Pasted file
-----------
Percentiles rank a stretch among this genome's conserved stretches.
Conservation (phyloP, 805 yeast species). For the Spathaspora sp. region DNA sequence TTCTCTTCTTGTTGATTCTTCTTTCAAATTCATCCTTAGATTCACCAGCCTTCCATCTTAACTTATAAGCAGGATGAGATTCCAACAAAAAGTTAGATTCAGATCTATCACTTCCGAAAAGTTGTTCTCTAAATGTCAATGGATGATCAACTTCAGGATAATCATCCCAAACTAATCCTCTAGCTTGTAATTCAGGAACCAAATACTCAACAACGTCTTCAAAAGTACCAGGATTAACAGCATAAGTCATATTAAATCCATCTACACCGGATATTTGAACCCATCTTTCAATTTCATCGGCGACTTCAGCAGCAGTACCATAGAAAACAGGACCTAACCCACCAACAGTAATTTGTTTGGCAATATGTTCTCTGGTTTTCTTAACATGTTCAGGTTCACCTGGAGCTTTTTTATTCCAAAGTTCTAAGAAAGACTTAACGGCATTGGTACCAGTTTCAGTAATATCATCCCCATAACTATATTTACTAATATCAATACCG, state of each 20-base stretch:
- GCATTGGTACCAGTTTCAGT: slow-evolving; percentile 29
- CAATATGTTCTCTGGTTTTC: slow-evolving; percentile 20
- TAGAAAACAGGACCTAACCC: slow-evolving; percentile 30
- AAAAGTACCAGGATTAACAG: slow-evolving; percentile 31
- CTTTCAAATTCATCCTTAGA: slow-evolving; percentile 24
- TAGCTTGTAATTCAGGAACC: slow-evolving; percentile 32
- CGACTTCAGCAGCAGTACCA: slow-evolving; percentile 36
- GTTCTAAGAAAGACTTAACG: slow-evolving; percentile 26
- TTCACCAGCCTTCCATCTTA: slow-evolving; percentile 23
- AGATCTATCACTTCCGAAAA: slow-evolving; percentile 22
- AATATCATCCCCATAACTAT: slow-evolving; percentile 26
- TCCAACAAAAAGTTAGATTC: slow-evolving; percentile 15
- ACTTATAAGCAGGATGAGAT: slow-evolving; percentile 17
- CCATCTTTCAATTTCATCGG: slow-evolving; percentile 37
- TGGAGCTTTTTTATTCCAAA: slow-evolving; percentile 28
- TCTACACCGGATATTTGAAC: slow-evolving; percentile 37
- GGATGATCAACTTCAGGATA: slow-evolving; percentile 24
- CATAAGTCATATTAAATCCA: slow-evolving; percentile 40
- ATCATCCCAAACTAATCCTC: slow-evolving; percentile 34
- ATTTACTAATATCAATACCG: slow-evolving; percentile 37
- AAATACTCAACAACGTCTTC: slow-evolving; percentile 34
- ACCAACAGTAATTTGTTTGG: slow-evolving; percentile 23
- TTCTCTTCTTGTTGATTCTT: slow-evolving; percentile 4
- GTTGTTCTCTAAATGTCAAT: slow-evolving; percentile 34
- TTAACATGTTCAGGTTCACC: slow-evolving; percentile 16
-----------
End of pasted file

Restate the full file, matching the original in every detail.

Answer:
Percentiles rank a stretch among this genome's conserved stretches.
Conservation (phyloP, 805 yeast species). For the Spathaspora sp. region DNA sequence TTCTCTTCTTGTTGATTCTTCTTTCAAATTCATCCTTAGATTCACCAGCCTTCCATCTTAACTTATAAGCAGGATGAGATTCCAACAAAAAGTTAGATTCAGATCTATCACTTCCGAAAAGTTGTTCTCTAAATGTCAATGGATGATCAACTTCAGGATAATCATCCCAAACTAATCCTCTAGCTTGTAATTCAGGAACCAAATACTCAACAACGTCTTCAAAAGTACCAGGATTAACAGCATAAGTCATATTAAATCCATCTACACCGGATATTTGAACCCATCTTTCAATTTCATCGGCGACTTCAGCAGCAGTACCATAGAAAACAGGACCTAACCCACCAACAGTAATTTGTTTGGCAATATGTTCTCTGGTTTTCTTAACATGTTCAGGTTCACCTGGAGCTTTTTTATTCCAAAGTTCTAAGAAAGACTTAACGGCATTGGTACCAGTTTCAGTAATATCATCCCCATAACTATATTTACTAATATCAATACCG, state of each 20-base stretch:
- GCATTGGTACCAGTTTCAGT: slow-evolving; percentile 29
- CAATATGTTCTCTGGTTTTC: slow-evolving; percentile 20
- TAGAAAACAGGACCTAACCC: slow-evolving; percentile 30
- AAAAGTACCAGGATTAACAG: slow-evolving; percentile 31
- CTTTCAAATTCATCCTTAGA: slow-evolving; percentile 24
- TAGCTTGTAATTCAGGAACC: slow-evolving; percentile 32
- CGACTTCAGCAGCAGTACCA: slow-evolving; percentile 36
- GTTCTAAGAAAGACTTAACG: slow-evolving; percentile 26
- TTCACCAGCCTTCCATCTTA: slow-evolving; percentile 23
- AGATCTATCACTTCCGAAAA: slow-evolving; percentile 22
- AATATCATCCCCATAACTAT: slow-evolving; percentile 26
- TCCAACAAAAAGTTAGATTC: slow-evolving; percentile 15
- ACTTATAAGCAGGATGAGAT: slow-evolving; percentile 17
- CCATCTTTCAATTTCATCGG: slow-evolving; percentile 37
- TGGAGCTTTTTTATTCCAAA: slow-evolving; percentile 28
- TCTACACCGGATATTTGAAC: slow-evolving; percentile 37
- GGATGATCAACTTCAGGATA: slow-evolving; percentile 24
- CATAAGTCATATTAAATCCA: slow-evolving; percentile 40
- ATCATCCCAAACTAATCCTC: slow-evolving; percentile 34
- ATTTACTAATATCAATACCG: slow-evolving; percentile 37
- AAATACTCAACAACGTCTTC: slow-evolving; percentile 34
- ACCAACAGTAATTTGTTTGG: slow-evolving; percentile 23
- TTCTCTTCTTGTTGATTCTT: slow-evolving; percentile 4
- GTTGTTCTCTAAATGTCAAT: slow-evolving; percentile 34
- TTAACATGTTCAGGTTCACC: slow-evolving; percentile 16